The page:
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English Literature

Literary Histories

While literary histories aim to offer a well-informed and reasonable objective overview, they are more detailed and interpretive than encyclopedias. They are useful for learning about trends in literature over a broad period. For example, you might want to place a work in the context of the development of a particular genre or within a period in history.
Histories provide background reading to address other questions such as: What form did literature take in the fifteenth century? Which female authors were writing in the Middle Ages? When did a particular school of criticism begin? Histories generally represent the consensus view against which new ideas or interpretations can be tested.
The Cambridge History of English Literature
REF PR83.C3 1961
A fifteen-volume set providing a chronological survey from beginnings in the Old English period to the end of the nineteenth century. Index in volume 15.
The Oxford History of English Literature
Call number varies (PR400-600 section)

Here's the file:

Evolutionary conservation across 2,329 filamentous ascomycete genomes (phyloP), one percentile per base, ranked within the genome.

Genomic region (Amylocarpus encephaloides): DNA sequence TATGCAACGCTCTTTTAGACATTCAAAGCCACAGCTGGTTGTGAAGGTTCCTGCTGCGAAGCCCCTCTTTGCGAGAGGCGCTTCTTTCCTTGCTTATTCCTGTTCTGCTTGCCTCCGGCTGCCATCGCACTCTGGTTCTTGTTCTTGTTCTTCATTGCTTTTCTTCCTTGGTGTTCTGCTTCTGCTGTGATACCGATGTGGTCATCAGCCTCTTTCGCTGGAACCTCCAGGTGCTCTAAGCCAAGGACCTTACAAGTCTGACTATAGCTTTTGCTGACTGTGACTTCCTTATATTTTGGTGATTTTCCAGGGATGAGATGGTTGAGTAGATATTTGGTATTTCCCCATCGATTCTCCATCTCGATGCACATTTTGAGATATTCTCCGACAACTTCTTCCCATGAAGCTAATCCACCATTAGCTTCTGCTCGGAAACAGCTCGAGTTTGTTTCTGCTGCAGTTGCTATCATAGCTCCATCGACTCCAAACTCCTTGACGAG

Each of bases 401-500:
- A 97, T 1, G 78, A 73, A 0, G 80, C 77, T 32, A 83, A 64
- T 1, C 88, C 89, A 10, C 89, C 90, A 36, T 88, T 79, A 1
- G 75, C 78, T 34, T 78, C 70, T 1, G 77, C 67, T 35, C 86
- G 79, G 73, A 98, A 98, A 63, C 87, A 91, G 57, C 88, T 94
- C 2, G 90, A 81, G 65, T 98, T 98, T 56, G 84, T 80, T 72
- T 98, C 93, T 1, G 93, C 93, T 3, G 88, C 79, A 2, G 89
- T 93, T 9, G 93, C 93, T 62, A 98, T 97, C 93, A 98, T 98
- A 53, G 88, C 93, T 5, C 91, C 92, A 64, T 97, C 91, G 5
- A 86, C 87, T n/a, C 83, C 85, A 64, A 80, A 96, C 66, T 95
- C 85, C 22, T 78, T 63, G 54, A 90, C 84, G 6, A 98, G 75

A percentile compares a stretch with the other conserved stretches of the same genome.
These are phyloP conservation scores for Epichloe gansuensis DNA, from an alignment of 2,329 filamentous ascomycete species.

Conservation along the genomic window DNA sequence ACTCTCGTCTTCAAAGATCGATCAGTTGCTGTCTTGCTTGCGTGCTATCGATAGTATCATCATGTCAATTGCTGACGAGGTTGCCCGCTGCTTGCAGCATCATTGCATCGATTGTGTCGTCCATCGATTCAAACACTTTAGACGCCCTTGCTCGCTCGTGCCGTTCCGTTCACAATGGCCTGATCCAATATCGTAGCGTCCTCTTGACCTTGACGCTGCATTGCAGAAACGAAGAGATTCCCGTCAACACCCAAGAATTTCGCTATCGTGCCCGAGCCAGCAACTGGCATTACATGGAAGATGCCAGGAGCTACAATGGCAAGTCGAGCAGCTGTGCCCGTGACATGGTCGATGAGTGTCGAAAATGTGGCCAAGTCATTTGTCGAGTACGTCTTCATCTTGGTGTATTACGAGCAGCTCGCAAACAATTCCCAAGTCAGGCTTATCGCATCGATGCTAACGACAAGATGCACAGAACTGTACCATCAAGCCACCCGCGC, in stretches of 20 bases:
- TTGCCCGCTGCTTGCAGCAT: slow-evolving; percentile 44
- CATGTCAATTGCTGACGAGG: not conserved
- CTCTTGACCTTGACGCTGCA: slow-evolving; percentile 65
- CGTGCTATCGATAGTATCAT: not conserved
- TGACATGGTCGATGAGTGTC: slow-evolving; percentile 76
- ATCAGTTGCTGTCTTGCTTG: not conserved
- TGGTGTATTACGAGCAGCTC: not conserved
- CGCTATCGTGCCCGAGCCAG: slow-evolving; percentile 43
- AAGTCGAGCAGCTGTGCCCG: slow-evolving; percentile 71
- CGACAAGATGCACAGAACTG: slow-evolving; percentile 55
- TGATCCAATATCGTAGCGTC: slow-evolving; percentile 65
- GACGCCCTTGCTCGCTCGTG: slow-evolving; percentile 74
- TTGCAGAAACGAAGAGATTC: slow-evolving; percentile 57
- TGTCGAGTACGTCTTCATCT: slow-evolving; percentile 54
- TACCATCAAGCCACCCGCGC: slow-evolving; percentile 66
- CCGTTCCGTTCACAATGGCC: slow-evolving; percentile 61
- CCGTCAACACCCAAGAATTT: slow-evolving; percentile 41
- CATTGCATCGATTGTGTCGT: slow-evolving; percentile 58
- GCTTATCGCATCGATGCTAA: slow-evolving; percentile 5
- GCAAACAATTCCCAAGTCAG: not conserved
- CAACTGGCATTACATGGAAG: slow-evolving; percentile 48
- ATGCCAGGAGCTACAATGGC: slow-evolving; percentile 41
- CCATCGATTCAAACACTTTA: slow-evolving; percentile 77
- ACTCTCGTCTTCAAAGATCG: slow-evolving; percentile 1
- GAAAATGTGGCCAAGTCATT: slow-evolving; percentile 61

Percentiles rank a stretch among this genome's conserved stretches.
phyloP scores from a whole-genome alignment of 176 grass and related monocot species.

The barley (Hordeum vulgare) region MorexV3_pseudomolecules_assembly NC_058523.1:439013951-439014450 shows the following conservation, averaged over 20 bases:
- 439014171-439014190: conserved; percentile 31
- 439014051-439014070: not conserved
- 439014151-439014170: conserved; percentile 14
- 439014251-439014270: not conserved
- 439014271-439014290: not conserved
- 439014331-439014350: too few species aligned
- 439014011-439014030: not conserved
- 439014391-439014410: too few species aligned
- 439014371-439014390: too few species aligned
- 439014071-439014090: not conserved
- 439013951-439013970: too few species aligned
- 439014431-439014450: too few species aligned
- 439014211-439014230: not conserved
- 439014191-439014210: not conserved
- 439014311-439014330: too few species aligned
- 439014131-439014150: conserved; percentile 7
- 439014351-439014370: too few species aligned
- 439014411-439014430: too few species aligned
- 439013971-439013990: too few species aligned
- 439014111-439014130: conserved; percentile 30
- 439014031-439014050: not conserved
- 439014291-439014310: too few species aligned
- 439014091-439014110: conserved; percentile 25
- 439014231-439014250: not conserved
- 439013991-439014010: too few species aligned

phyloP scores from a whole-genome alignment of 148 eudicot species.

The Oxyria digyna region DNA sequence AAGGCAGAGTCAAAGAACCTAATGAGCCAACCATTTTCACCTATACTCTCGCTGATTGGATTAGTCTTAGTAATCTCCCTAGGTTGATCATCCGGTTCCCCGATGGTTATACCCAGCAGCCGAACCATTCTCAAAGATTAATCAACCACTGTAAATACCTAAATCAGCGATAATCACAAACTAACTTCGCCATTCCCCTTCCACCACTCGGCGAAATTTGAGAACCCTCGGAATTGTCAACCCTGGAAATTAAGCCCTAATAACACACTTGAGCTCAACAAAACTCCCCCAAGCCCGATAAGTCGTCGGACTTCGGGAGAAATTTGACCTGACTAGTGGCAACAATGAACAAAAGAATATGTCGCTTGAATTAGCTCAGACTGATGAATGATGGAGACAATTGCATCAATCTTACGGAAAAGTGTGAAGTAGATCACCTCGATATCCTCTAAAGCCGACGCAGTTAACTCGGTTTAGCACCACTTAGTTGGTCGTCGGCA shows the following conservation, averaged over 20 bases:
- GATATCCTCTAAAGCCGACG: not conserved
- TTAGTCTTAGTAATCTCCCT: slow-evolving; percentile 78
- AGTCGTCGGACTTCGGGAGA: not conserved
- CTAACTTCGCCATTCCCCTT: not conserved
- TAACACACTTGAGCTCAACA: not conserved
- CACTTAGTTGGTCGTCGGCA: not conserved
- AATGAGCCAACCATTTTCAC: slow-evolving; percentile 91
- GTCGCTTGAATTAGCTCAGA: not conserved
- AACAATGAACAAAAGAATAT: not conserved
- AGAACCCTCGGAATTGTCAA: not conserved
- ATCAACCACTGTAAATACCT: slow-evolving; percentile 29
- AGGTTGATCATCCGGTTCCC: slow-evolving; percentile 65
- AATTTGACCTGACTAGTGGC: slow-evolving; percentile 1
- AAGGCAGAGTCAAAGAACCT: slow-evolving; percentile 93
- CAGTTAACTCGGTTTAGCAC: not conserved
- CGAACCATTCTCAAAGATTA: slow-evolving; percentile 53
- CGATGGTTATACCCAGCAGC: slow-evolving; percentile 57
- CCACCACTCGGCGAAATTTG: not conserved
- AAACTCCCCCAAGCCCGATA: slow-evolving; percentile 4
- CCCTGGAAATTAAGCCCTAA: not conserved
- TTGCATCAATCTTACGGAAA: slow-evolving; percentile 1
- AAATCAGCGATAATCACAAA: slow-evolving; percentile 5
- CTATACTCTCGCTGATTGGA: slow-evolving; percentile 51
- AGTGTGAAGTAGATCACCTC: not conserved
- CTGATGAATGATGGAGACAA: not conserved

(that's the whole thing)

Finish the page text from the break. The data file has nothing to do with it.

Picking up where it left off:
This literary series (15 volumes) covers English literature from earliest known works to present. Each volume contains critical writings on a particular successive literary period. Includes excellent bibliographies. To find the Library's holdings, search Omni by series title.

A Literary History of England
REF PR83.B3 1967
"Although dated in many respects, the work is still the best single-volume history of English literature".
REF PN86.C27 1989
Intended as a history of Western literary theory and criticism from classical antiquity to the present. Each volume of the 9 volume set consists of separately-authored essays on major theorists, groups, movements or schools, periods, and genres, and concludes with a bibliography of primary and secondary sources.

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For other literary histories, try a keyword search.  For example:

"united states" AND history AND (literature OR literary)